# Competition Kernel Functions

### Description

Functions representing the effect of a competitor on a subject plant, depending on distance and plant marks. For use in `pairwise`

.

### Usage

1 2 3 4 5 6 7 8 |

### Arguments

`imarks` |
Marks for the subject plant, a 1-row data frame. |

`jmarks` |
Data frame with marks for competitors |

`dists` |
Vector of distances between the subject plant and the competitors. |

`dranks` |
Distance ranks. |

`par` |
List of parameters. |

### Details

The values of `par`

must be given in the argument `kerpar`

of `pairwise`

, they are shown here as examples.

`smark`

in `par`

indicates the location of the plant size variable in `marks`

. It can be a data frame column number, or a string id like "dbh".

Competition kernels seem to be limited only by the researchers imagination.
`powers.ker`

is a general form that includes many examples from the literature. If *Si* is the size of the subject plant, *Sj* the size of the competitor, and *R* is the distance between them, this kernel is *(Sj^pj / Si^pi) / R^pr*. For instance, the popular Hegyi's index corresponds to `pi=1, pj=1, pr=1`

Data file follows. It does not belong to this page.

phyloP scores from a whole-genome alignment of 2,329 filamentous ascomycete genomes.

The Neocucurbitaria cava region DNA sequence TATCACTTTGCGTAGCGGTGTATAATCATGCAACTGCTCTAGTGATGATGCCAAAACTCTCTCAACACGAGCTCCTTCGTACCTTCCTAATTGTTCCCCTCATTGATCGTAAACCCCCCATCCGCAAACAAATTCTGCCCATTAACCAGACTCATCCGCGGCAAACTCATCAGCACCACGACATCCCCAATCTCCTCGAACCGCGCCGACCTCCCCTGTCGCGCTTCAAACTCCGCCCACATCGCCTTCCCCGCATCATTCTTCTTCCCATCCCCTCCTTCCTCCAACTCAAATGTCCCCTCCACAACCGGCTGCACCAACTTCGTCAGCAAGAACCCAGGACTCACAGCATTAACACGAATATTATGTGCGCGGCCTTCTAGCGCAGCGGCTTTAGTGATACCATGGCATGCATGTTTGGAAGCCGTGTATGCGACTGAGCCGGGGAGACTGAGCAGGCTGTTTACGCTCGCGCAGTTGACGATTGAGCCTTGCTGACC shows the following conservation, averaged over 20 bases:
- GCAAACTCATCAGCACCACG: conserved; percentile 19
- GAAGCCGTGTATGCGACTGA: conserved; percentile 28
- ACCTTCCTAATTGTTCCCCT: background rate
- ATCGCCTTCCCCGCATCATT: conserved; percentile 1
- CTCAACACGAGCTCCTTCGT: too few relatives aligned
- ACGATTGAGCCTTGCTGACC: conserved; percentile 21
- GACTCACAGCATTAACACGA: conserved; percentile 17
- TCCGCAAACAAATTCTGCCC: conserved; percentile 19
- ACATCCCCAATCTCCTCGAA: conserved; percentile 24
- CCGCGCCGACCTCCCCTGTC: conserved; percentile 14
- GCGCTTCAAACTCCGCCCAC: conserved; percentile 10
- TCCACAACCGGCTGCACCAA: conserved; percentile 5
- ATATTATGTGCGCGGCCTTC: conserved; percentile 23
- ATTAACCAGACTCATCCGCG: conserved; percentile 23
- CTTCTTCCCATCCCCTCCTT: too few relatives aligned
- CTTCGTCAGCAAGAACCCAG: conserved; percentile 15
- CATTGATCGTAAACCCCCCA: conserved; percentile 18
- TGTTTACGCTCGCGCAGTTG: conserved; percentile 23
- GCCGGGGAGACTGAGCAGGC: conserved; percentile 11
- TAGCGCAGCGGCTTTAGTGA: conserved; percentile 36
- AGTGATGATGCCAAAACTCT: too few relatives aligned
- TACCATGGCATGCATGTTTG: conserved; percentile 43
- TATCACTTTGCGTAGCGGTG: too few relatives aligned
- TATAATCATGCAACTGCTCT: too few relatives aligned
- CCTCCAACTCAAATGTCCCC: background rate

.
This and other examples could be coded directly if computational efficiency is important.

`staebler.ker`

is the width of the overlap of zones of influence (ZOI), used by Staebler in 1951. Assumes that the ZOI radius is related to size *S* by *k S^p + c*.

`spurr.ker`

is an example of an index that depends on distance ranks: equations (9.5a), (9.5b) of Burkhart and Tomé (2012).

### Value

Vector of length equal to the length of `dists`

.

### Author(s)

Oscar García.

### References

http://forestgrowth.unbc.ca/siplab

Burkhart, H. E. and Tomé, M. (2012) *Modeling Forest Trees and Stands*. Springer.

García, O. “Siplab, a spatial individual-based plant modelling system”. Computational Ecology and Software 4(4), 215-222. 2014.

### See Also

`pairwise`